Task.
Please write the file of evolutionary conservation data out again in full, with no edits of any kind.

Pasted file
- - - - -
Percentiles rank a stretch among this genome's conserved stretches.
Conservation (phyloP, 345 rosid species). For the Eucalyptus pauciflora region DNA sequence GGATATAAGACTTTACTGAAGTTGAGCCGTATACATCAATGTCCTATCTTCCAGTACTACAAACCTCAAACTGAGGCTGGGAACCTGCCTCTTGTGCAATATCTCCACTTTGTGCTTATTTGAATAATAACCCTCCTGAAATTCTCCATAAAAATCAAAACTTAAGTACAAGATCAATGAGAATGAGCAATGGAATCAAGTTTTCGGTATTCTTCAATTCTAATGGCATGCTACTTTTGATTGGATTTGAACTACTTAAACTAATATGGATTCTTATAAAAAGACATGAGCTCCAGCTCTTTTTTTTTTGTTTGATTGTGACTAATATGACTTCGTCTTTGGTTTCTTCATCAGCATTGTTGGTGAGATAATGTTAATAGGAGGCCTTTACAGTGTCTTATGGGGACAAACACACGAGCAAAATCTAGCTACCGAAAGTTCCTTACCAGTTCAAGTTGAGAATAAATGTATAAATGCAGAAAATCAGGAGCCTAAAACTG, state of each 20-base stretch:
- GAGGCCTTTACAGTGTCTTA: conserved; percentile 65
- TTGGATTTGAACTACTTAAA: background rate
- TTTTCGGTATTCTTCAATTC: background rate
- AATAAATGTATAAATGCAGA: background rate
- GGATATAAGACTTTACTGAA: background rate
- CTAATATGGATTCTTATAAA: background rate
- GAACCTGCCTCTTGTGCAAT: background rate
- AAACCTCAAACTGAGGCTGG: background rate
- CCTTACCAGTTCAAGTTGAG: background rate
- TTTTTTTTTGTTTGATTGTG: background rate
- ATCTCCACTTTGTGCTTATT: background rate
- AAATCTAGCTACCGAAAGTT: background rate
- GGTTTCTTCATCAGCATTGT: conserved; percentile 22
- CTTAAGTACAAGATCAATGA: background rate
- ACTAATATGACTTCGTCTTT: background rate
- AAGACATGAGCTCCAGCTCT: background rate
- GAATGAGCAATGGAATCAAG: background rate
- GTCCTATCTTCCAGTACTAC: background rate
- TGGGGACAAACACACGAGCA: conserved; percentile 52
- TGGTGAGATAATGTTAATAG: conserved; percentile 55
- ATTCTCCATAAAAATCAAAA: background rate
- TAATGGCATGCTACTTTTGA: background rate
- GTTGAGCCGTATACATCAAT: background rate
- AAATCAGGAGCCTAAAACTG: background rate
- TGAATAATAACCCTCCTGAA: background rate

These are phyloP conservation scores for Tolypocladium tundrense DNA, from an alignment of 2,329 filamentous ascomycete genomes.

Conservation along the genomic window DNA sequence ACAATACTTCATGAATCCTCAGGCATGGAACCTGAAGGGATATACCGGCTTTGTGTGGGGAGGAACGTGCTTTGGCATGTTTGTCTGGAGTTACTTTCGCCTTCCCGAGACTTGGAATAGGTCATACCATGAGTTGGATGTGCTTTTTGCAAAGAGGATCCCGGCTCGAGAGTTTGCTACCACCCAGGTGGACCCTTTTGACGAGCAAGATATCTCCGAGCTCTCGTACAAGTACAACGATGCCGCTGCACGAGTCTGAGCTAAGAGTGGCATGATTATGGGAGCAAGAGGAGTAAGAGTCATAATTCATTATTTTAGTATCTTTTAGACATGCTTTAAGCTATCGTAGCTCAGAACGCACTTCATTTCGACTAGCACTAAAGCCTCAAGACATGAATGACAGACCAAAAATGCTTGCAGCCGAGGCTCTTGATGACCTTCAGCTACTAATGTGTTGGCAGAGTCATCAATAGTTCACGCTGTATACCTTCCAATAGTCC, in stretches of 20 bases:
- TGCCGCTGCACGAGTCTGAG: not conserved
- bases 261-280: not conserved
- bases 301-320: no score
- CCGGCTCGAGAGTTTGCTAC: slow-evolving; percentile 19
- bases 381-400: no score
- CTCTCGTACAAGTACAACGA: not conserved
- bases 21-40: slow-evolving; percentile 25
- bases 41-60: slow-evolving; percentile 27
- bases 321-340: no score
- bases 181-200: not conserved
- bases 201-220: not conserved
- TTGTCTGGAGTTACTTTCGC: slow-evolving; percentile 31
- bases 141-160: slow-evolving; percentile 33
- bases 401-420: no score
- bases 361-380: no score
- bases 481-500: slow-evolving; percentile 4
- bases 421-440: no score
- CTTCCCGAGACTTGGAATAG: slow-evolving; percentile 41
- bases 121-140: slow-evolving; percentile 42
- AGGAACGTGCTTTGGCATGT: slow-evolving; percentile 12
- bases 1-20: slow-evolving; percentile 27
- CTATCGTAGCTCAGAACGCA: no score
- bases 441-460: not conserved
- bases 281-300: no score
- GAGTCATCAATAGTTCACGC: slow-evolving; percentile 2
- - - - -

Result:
Percentiles rank a stretch among this genome's conserved stretches.
Conservation (phyloP, 345 rosid species). For the Eucalyptus pauciflora region DNA sequence GGATATAAGACTTTACTGAAGTTGAGCCGTATACATCAATGTCCTATCTTCCAGTACTACAAACCTCAAACTGAGGCTGGGAACCTGCCTCTTGTGCAATATCTCCACTTTGTGCTTATTTGAATAATAACCCTCCTGAAATTCTCCATAAAAATCAAAACTTAAGTACAAGATCAATGAGAATGAGCAATGGAATCAAGTTTTCGGTATTCTTCAATTCTAATGGCATGCTACTTTTGATTGGATTTGAACTACTTAAACTAATATGGATTCTTATAAAAAGACATGAGCTCCAGCTCTTTTTTTTTTGTTTGATTGTGACTAATATGACTTCGTCTTTGGTTTCTTCATCAGCATTGTTGGTGAGATAATGTTAATAGGAGGCCTTTACAGTGTCTTATGGGGACAAACACACGAGCAAAATCTAGCTACCGAAAGTTCCTTACCAGTTCAAGTTGAGAATAAATGTATAAATGCAGAAAATCAGGAGCCTAAAACTG, state of each 20-base stretch:
- GAGGCCTTTACAGTGTCTTA: conserved; percentile 65
- TTGGATTTGAACTACTTAAA: background rate
- TTTTCGGTATTCTTCAATTC: background rate
- AATAAATGTATAAATGCAGA: background rate
- GGATATAAGACTTTACTGAA: background rate
- CTAATATGGATTCTTATAAA: background rate
- GAACCTGCCTCTTGTGCAAT: background rate
- AAACCTCAAACTGAGGCTGG: background rate
- CCTTACCAGTTCAAGTTGAG: background rate
- TTTTTTTTTGTTTGATTGTG: background rate
- ATCTCCACTTTGTGCTTATT: background rate
- AAATCTAGCTACCGAAAGTT: background rate
- GGTTTCTTCATCAGCATTGT: conserved; percentile 22
- CTTAAGTACAAGATCAATGA: background rate
- ACTAATATGACTTCGTCTTT: background rate
- AAGACATGAGCTCCAGCTCT: background rate
- GAATGAGCAATGGAATCAAG: background rate
- GTCCTATCTTCCAGTACTAC: background rate
- TGGGGACAAACACACGAGCA: conserved; percentile 52
- TGGTGAGATAATGTTAATAG: conserved; percentile 55
- ATTCTCCATAAAAATCAAAA: background rate
- TAATGGCATGCTACTTTTGA: background rate
- GTTGAGCCGTATACATCAAT: background rate
- AAATCAGGAGCCTAAAACTG: background rate
- TGAATAATAACCCTCCTGAA: background rate

These are phyloP conservation scores for Tolypocladium tundrense DNA, from an alignment of 2,329 filamentous ascomycete genomes.

Conservation along the genomic window DNA sequence ACAATACTTCATGAATCCTCAGGCATGGAACCTGAAGGGATATACCGGCTTTGTGTGGGGAGGAACGTGCTTTGGCATGTTTGTCTGGAGTTACTTTCGCCTTCCCGAGACTTGGAATAGGTCATACCATGAGTTGGATGTGCTTTTTGCAAAGAGGATCCCGGCTCGAGAGTTTGCTACCACCCAGGTGGACCCTTTTGACGAGCAAGATATCTCCGAGCTCTCGTACAAGTACAACGATGCCGCTGCACGAGTCTGAGCTAAGAGTGGCATGATTATGGGAGCAAGAGGAGTAAGAGTCATAATTCATTATTTTAGTATCTTTTAGACATGCTTTAAGCTATCGTAGCTCAGAACGCACTTCATTTCGACTAGCACTAAAGCCTCAAGACATGAATGACAGACCAAAAATGCTTGCAGCCGAGGCTCTTGATGACCTTCAGCTACTAATGTGTTGGCAGAGTCATCAATAGTTCACGCTGTATACCTTCCAATAGTCC, in stretches of 20 bases:
- TGCCGCTGCACGAGTCTGAG: not conserved
- bases 261-280: not conserved
- bases 301-320: no score
- CCGGCTCGAGAGTTTGCTAC: slow-evolving; percentile 19
- bases 381-400: no score
- CTCTCGTACAAGTACAACGA: not conserved
- bases 21-40: slow-evolving; percentile 25
- bases 41-60: slow-evolving; percentile 27
- bases 321-340: no score
- bases 181-200: not conserved
- bases 201-220: not conserved
- TTGTCTGGAGTTACTTTCGC: slow-evolving; percentile 31
- bases 141-160: slow-evolving; percentile 33
- bases 401-420: no score
- bases 361-380: no score
- bases 481-500: slow-evolving; percentile 4
- bases 421-440: no score
- CTTCCCGAGACTTGGAATAG: slow-evolving; percentile 41
- bases 121-140: slow-evolving; percentile 42
- AGGAACGTGCTTTGGCATGT: slow-evolving; percentile 12
- bases 1-20: slow-evolving; percentile 27
- CTATCGTAGCTCAGAACGCA: no score
- bases 441-460: not conserved
- bases 281-300: no score
- GAGTCATCAATAGTTCACGC: slow-evolving; percentile 2